Dasyatis sp. (RAFINESQUE, 1810)
Age Late Cretaceous - Present - Occurrence Common
( Common terms for ray teeth )
Over twenty species have been
report with the earliest coming from the Late Cretaceous. The assignment
of some of these species to the genus
Dasyatis is questionable
(Cappetta, 1987). I've made no attempt to assign
the examples on this page to a particular species.
The teeth of this genus are small (2-5 mm) and have a very distinctive
shape. When viewed on profile the root juts out well past the
crown. The root has a deep nutrient grove and either a large
central foramen or a group of smaller foramina. There is a marked
difference between female and male teeth. Female teeth have a globular
crown with a prominent transverse ridge while the male cusp is high and
lacks the transverse ridge. Speaking from my own experience, the female
teeth are much more common then the male. Of my 15+
only 2 are males.
Dasyatis sp. female
These teeth are small (2-5mm), about 1/8 of an inch across.
This example perched on a US dime is only 2 mm across.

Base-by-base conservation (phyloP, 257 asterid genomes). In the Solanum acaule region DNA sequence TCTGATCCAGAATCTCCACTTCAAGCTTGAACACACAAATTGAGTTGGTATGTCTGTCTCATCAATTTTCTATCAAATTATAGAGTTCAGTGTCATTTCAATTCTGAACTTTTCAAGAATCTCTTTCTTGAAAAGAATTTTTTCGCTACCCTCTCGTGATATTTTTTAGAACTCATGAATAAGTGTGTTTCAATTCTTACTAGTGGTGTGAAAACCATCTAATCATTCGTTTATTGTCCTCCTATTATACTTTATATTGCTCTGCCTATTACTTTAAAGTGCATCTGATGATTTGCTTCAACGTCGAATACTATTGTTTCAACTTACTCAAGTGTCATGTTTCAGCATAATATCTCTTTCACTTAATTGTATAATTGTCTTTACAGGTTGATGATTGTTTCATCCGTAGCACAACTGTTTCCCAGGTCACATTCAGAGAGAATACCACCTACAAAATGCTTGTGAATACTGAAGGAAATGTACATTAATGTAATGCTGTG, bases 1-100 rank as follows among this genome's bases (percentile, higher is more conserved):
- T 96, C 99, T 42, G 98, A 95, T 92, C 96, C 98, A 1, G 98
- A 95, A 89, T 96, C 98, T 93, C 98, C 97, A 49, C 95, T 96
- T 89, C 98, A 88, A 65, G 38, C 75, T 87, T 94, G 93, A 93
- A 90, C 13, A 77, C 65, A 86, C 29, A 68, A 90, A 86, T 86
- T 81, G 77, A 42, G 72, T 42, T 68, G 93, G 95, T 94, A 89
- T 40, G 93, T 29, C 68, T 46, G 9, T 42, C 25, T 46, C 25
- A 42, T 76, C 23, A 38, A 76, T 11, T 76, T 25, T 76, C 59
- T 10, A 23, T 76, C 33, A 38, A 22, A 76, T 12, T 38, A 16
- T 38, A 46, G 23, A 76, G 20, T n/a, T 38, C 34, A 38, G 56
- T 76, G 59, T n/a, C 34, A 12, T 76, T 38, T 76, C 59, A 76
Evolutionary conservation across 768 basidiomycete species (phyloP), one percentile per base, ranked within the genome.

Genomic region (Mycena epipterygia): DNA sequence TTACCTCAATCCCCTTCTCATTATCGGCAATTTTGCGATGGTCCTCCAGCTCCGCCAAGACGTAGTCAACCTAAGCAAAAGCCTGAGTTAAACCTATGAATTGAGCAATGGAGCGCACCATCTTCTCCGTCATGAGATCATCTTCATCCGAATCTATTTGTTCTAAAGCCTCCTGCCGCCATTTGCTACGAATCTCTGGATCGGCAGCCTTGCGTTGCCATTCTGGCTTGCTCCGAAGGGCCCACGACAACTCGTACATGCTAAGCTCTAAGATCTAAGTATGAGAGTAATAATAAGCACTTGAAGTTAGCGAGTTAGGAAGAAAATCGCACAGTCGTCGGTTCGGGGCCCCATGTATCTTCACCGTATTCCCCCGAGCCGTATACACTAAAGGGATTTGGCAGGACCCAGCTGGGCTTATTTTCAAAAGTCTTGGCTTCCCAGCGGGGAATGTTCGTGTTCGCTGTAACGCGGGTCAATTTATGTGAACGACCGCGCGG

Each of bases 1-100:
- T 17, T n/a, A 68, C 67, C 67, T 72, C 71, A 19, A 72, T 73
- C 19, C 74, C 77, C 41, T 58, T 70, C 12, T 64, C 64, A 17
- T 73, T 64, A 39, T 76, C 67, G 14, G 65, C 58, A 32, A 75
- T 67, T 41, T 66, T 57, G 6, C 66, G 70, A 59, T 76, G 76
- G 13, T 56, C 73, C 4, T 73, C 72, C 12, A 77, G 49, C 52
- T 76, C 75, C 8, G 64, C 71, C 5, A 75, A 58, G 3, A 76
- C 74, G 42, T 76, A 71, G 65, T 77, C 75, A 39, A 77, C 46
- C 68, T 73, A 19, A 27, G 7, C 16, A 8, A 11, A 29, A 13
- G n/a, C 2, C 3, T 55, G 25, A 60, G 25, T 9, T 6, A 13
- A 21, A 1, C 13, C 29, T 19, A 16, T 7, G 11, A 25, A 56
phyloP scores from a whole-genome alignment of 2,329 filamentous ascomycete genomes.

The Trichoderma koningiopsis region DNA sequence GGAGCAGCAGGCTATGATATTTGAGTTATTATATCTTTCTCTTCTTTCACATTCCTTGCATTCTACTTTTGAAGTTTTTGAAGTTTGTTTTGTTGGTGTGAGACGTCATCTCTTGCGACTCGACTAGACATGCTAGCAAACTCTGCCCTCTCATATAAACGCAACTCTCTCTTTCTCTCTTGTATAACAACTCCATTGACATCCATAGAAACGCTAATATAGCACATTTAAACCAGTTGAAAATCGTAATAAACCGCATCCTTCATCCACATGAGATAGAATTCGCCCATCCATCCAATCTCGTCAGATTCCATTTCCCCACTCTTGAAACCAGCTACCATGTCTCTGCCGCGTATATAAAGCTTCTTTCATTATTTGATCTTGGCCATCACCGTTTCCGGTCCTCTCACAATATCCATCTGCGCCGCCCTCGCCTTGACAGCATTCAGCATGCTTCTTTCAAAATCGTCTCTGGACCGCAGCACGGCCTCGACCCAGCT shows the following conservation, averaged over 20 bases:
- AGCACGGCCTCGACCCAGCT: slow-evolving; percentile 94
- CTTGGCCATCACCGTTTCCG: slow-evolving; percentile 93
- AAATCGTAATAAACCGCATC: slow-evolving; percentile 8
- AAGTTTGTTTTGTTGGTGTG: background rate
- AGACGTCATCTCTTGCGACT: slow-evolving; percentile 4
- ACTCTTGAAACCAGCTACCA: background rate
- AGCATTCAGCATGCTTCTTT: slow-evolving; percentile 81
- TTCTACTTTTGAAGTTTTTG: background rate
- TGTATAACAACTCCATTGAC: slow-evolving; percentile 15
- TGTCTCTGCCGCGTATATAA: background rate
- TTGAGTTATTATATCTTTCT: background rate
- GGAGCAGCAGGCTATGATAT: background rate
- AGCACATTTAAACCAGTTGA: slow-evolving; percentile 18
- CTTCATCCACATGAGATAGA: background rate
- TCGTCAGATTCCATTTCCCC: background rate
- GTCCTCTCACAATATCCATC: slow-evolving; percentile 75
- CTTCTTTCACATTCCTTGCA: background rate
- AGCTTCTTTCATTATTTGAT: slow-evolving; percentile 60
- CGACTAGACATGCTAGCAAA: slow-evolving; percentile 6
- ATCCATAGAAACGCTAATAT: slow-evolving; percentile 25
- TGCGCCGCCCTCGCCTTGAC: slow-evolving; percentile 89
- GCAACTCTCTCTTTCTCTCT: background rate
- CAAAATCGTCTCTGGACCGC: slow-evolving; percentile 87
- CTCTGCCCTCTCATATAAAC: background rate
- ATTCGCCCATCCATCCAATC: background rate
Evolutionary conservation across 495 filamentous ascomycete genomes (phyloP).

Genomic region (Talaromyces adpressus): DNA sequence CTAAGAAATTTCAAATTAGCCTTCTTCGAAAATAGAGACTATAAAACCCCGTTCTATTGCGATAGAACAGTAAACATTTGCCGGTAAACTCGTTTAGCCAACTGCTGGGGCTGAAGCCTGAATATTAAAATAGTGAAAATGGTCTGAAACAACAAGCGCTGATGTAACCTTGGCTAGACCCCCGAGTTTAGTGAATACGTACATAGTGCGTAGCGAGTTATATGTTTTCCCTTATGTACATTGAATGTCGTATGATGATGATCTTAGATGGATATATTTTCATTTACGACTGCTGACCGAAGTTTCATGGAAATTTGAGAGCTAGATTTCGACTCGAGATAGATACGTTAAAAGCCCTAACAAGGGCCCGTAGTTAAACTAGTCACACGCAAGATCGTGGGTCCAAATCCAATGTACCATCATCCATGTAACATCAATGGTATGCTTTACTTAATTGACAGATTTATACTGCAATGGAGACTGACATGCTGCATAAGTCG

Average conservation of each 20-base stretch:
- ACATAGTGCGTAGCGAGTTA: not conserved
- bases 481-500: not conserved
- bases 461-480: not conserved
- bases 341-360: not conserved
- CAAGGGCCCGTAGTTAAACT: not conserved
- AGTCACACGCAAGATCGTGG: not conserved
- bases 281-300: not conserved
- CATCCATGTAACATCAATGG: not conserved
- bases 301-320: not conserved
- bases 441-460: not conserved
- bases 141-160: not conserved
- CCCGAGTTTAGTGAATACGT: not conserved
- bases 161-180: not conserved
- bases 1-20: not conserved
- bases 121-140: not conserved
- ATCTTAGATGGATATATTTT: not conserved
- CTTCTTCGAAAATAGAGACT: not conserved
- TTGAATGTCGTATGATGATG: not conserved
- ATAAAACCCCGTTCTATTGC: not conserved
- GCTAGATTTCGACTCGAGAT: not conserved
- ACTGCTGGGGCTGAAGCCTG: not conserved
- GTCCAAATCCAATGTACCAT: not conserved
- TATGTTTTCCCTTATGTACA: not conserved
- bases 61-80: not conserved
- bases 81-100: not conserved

- Dasyatis sp. Female
Left to right, top to bottom
lingual, labial, profile, occlusal, basal
Monmouth County, NJ
All the examples I've found have two or more foramina. These can be
seen as small holes in the grove of the root. Often these become filled
sediment and may be difficult to spot.
Profile view showing the transverse ridge.
Dasyatis sp. male or breeding tooth.
Most reference material refers to this tooth design as a male
certainly worth noting an alternative theory that these
Cappetta, H., 1987. Chondrichthyes II: Mesozoic and
Cenozoic Elasmobranchii. Handbook of Paleoichthyology, 3B. Gustav
Fischer Verlag, Stuttgart and New York, 193 pp.
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